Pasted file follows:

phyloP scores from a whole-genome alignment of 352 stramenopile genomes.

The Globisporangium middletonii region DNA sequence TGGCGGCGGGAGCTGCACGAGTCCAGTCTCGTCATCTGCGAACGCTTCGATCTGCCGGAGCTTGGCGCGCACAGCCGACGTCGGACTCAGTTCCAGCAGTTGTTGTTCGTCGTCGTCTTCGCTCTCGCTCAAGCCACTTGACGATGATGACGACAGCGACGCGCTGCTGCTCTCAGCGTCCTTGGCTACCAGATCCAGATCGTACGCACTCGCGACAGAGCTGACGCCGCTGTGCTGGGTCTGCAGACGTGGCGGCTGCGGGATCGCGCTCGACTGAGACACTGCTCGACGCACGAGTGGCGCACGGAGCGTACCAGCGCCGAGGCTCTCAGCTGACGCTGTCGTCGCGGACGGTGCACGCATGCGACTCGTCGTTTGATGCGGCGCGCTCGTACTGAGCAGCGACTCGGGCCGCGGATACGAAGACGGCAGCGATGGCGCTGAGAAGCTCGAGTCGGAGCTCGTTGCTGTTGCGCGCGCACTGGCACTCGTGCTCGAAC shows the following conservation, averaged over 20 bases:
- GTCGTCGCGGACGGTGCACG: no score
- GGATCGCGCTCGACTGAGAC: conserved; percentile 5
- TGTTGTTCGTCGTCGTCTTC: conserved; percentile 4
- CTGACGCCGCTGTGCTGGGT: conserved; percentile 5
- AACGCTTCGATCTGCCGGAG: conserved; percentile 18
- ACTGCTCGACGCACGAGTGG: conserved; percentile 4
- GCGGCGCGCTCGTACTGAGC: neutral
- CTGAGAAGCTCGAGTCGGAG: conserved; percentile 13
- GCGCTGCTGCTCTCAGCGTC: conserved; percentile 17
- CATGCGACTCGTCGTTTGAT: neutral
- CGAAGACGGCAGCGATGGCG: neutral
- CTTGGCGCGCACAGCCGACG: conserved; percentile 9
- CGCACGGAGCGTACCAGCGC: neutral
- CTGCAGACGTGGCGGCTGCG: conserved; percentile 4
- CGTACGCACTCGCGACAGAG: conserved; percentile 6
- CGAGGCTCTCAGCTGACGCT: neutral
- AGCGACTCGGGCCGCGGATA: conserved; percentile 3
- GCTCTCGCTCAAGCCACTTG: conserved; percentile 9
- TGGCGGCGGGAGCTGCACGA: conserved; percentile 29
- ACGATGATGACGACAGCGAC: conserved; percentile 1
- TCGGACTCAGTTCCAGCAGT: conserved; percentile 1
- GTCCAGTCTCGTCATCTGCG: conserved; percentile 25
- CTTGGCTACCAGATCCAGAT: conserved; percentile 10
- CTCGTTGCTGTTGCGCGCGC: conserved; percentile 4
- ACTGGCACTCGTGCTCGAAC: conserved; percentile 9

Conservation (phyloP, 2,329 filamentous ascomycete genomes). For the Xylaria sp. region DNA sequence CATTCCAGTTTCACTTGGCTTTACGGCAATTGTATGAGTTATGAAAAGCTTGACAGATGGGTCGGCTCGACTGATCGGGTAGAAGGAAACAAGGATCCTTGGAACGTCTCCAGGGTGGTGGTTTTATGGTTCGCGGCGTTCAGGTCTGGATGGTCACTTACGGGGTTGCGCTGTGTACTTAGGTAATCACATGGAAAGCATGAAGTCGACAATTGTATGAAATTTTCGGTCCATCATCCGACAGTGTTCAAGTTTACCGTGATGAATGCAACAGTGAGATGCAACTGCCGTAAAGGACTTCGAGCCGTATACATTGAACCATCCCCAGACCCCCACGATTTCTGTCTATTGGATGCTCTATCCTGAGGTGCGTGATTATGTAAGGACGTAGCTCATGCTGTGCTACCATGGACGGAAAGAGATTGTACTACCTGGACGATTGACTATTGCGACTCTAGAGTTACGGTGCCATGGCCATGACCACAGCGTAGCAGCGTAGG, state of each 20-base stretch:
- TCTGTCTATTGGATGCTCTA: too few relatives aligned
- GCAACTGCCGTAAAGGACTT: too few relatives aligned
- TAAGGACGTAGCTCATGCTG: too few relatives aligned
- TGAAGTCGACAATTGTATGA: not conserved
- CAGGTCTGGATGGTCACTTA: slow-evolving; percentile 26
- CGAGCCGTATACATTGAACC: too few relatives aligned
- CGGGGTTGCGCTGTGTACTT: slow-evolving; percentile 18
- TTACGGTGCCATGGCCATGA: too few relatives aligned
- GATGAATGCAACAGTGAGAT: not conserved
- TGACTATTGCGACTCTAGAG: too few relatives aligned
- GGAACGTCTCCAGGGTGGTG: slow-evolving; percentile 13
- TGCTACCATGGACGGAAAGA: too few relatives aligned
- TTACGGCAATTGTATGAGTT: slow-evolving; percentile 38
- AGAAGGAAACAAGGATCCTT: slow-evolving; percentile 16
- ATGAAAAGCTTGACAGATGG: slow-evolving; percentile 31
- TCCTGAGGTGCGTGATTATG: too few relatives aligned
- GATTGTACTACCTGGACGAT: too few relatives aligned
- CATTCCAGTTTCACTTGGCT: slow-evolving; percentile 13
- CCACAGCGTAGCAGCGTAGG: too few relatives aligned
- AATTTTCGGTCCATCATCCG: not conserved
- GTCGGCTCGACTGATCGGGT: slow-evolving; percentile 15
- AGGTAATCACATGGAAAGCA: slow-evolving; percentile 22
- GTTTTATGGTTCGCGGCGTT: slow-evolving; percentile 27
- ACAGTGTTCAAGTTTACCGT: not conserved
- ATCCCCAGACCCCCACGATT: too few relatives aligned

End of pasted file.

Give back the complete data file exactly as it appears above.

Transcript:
phyloP scores from a whole-genome alignment of 352 stramenopile genomes.

The Globisporangium middletonii region DNA sequence TGGCGGCGGGAGCTGCACGAGTCCAGTCTCGTCATCTGCGAACGCTTCGATCTGCCGGAGCTTGGCGCGCACAGCCGACGTCGGACTCAGTTCCAGCAGTTGTTGTTCGTCGTCGTCTTCGCTCTCGCTCAAGCCACTTGACGATGATGACGACAGCGACGCGCTGCTGCTCTCAGCGTCCTTGGCTACCAGATCCAGATCGTACGCACTCGCGACAGAGCTGACGCCGCTGTGCTGGGTCTGCAGACGTGGCGGCTGCGGGATCGCGCTCGACTGAGACACTGCTCGACGCACGAGTGGCGCACGGAGCGTACCAGCGCCGAGGCTCTCAGCTGACGCTGTCGTCGCGGACGGTGCACGCATGCGACTCGTCGTTTGATGCGGCGCGCTCGTACTGAGCAGCGACTCGGGCCGCGGATACGAAGACGGCAGCGATGGCGCTGAGAAGCTCGAGTCGGAGCTCGTTGCTGTTGCGCGCGCACTGGCACTCGTGCTCGAAC shows the following conservation, averaged over 20 bases:
- GTCGTCGCGGACGGTGCACG: no score
- GGATCGCGCTCGACTGAGAC: conserved; percentile 5
- TGTTGTTCGTCGTCGTCTTC: conserved; percentile 4
- CTGACGCCGCTGTGCTGGGT: conserved; percentile 5
- AACGCTTCGATCTGCCGGAG: conserved; percentile 18
- ACTGCTCGACGCACGAGTGG: conserved; percentile 4
- GCGGCGCGCTCGTACTGAGC: neutral
- CTGAGAAGCTCGAGTCGGAG: conserved; percentile 13
- GCGCTGCTGCTCTCAGCGTC: conserved; percentile 17
- CATGCGACTCGTCGTTTGAT: neutral
- CGAAGACGGCAGCGATGGCG: neutral
- CTTGGCGCGCACAGCCGACG: conserved; percentile 9
- CGCACGGAGCGTACCAGCGC: neutral
- CTGCAGACGTGGCGGCTGCG: conserved; percentile 4
- CGTACGCACTCGCGACAGAG: conserved; percentile 6
- CGAGGCTCTCAGCTGACGCT: neutral
- AGCGACTCGGGCCGCGGATA: conserved; percentile 3
- GCTCTCGCTCAAGCCACTTG: conserved; percentile 9
- TGGCGGCGGGAGCTGCACGA: conserved; percentile 29
- ACGATGATGACGACAGCGAC: conserved; percentile 1
- TCGGACTCAGTTCCAGCAGT: conserved; percentile 1
- GTCCAGTCTCGTCATCTGCG: conserved; percentile 25
- CTTGGCTACCAGATCCAGAT: conserved; percentile 10
- CTCGTTGCTGTTGCGCGCGC: conserved; percentile 4
- ACTGGCACTCGTGCTCGAAC: conserved; percentile 9

Conservation (phyloP, 2,329 filamentous ascomycete genomes). For the Xylaria sp. region DNA sequence CATTCCAGTTTCACTTGGCTTTACGGCAATTGTATGAGTTATGAAAAGCTTGACAGATGGGTCGGCTCGACTGATCGGGTAGAAGGAAACAAGGATCCTTGGAACGTCTCCAGGGTGGTGGTTTTATGGTTCGCGGCGTTCAGGTCTGGATGGTCACTTACGGGGTTGCGCTGTGTACTTAGGTAATCACATGGAAAGCATGAAGTCGACAATTGTATGAAATTTTCGGTCCATCATCCGACAGTGTTCAAGTTTACCGTGATGAATGCAACAGTGAGATGCAACTGCCGTAAAGGACTTCGAGCCGTATACATTGAACCATCCCCAGACCCCCACGATTTCTGTCTATTGGATGCTCTATCCTGAGGTGCGTGATTATGTAAGGACGTAGCTCATGCTGTGCTACCATGGACGGAAAGAGATTGTACTACCTGGACGATTGACTATTGCGACTCTAGAGTTACGGTGCCATGGCCATGACCACAGCGTAGCAGCGTAGG, state of each 20-base stretch:
- TCTGTCTATTGGATGCTCTA: too few relatives aligned
- GCAACTGCCGTAAAGGACTT: too few relatives aligned
- TAAGGACGTAGCTCATGCTG: too few relatives aligned
- TGAAGTCGACAATTGTATGA: not conserved
- CAGGTCTGGATGGTCACTTA: slow-evolving; percentile 26
- CGAGCCGTATACATTGAACC: too few relatives aligned
- CGGGGTTGCGCTGTGTACTT: slow-evolving; percentile 18
- TTACGGTGCCATGGCCATGA: too few relatives aligned
- GATGAATGCAACAGTGAGAT: not conserved
- TGACTATTGCGACTCTAGAG: too few relatives aligned
- GGAACGTCTCCAGGGTGGTG: slow-evolving; percentile 13
- TGCTACCATGGACGGAAAGA: too few relatives aligned
- TTACGGCAATTGTATGAGTT: slow-evolving; percentile 38
- AGAAGGAAACAAGGATCCTT: slow-evolving; percentile 16
- ATGAAAAGCTTGACAGATGG: slow-evolving; percentile 31
- TCCTGAGGTGCGTGATTATG: too few relatives aligned
- GATTGTACTACCTGGACGAT: too few relatives aligned
- CATTCCAGTTTCACTTGGCT: slow-evolving; percentile 13
- CCACAGCGTAGCAGCGTAGG: too few relatives aligned
- AATTTTCGGTCCATCATCCG: not conserved
- GTCGGCTCGACTGATCGGGT: slow-evolving; percentile 15
- AGGTAATCACATGGAAAGCA: slow-evolving; percentile 22
- GTTTTATGGTTCGCGGCGTT: slow-evolving; percentile 27
- ACAGTGTTCAAGTTTACCGT: not conserved
- ATCCCCAGACCCCCACGATT: too few relatives aligned